Debt and taxes
As Republicans in Congress move forward on their tax plan, it’s worth remembering one thing: whatever the legislative particulars, keep your eye on the plan’s impact on the federal debt. Our debt load is already worrisome. It’s almost certainly going to get worse.
There are a lot of different ways to characterize our fiscal situation at the federal level. We spend too much. We borrow too much. We spend more than we take in. We don’t tax enough to cover our expenses. However you describe it, the plain truth is that Americans want more from their government than they’re willing to pay for.
This is not new, but at some point it will become unsustainable — we just don’t know exactly when. One common measure of the debt problem is to compare the total federal debt to our gross domestic product, or GDP. This basically measures whether a country’s economy is healthy enough to carry its debt burden. When Presidents Carter and Reagan were speaking out against the dangers of our large national debt, it stood at around 30 percent of GDP. Today it stands at 103 percent.
For years, people who worry about the debt have warned that this trend could not continue; it’s turned out that the economy is far more resilient than many of us thought. And so the fear of debt has faded. This is too bad.
Before we go on, remember that there’s a difference between deficits and debt. The deficit is the difference between what the government takes in and what it spends. That’s measured annually. The debt is the accumulation of our deficits. And experts agree that growing debt at some point really will become unsustainable. As it grows larger, it weighs more heavily on economic growth, crowds out private investment, creates economic uncertainty, dumps a burden on our children, and limits our ability as a nation to deal with unforeseen events. How we handle it will have a profound impact on our future and our role in the world.
The problem is that regardless of what our political leaders say about deficits and debt, their actions tend to belie their words: they continue expensive federal programs and lavish tax breaks on favored constituencies without regard to the long-term fiscal impact. I’ve come to believe that deficits will likely continue — with increasing debt — until some financial crisis focuses our attention on the serious imbalance between our taxes and spending. There is little real seriousness about trying to solve our fiscal issues, or real appetite to get our spending under control and use taxes to get a handle on our finances.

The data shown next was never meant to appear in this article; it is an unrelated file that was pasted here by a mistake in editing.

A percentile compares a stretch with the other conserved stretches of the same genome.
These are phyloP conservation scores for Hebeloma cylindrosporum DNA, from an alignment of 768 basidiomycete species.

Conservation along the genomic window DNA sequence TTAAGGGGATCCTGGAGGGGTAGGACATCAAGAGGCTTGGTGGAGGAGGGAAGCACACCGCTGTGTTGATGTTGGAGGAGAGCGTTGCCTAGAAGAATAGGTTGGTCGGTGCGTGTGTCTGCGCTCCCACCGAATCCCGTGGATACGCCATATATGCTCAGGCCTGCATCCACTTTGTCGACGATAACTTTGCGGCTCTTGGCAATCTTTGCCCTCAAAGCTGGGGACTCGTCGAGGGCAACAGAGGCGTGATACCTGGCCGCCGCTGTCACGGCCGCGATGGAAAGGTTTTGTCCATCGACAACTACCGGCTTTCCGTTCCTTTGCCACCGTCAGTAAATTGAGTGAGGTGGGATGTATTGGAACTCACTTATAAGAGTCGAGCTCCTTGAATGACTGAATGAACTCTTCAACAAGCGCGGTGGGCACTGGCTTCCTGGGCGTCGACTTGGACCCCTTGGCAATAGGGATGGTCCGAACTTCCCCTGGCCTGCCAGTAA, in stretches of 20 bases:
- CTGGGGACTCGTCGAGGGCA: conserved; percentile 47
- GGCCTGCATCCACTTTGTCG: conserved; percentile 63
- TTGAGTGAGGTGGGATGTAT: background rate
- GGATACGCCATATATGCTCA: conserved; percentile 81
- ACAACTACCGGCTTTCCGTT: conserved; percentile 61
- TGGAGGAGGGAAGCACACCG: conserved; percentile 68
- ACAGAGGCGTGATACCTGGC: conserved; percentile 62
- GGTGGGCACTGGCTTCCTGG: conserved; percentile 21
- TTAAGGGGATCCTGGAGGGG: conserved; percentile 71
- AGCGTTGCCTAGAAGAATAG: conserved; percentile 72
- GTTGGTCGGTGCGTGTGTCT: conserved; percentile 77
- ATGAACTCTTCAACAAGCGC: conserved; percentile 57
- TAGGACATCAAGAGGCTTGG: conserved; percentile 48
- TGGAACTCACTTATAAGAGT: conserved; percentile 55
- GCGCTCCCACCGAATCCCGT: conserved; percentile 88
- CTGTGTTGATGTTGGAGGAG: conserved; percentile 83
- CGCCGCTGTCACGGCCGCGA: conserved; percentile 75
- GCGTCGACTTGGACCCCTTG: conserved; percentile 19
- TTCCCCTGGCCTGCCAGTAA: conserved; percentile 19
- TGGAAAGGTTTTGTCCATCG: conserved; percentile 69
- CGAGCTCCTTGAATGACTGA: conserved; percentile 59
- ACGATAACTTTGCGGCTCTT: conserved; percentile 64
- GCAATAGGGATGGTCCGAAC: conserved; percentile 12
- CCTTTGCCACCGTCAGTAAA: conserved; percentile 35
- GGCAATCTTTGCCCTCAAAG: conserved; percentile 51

Which brings us to the current move for tax “reform.” Tax reform can have several meritorious goals, including establishing a more equitable tax system, encouraging economic growth, and imposing fiscal restraint. What I don’t see in the current debate is much more than lip service to any of these goals. To achieve even a measure of fiscal restraint you can reform entitlements, which are the chief drivers of increased spending; you can moderate or cut defense spending; and you can increase taxes. Some politicians like to add a fourth — becoming more efficient — but while helpful, that won’t have the necessary impact.
You’ve heard a lot already about how we need tax cuts to unleash economic growth. But the history of tax cuts makes clear there’s only a tenuous connection between the two. Many factors affect the growth of the American economy; taxes are only one of them. And certainly, tax cuts that explode the deficit and send the national debt skyrocketing are not going to get the job done.
What always worries me about tax debate on Capitol Hill is that it begins with a lot of talk about reform, and usually ends with a lot of talk about tax cuts. This isn’t surprising. Tax cuts are popular. Tax reform, which helps some people and hurts others, is politically treacherous.
So as you watch the debate on Capitol Hill, use your discrimination and judgment. Tax cuts can often help the economy, but not if they balloon deficits and the debt. If that happens, they’ll eventually end up lowering growth and slowing the economy.
Lee Hamilton is a Senior Advisor for the Indiana University Center on Representative Government; a Distinguished Scholar, IU School of Global and International Studies; and a Professor of Practice, IU School of Public and Environmental Affairs. He was a member of the U.S. House of Representatives for 34 years.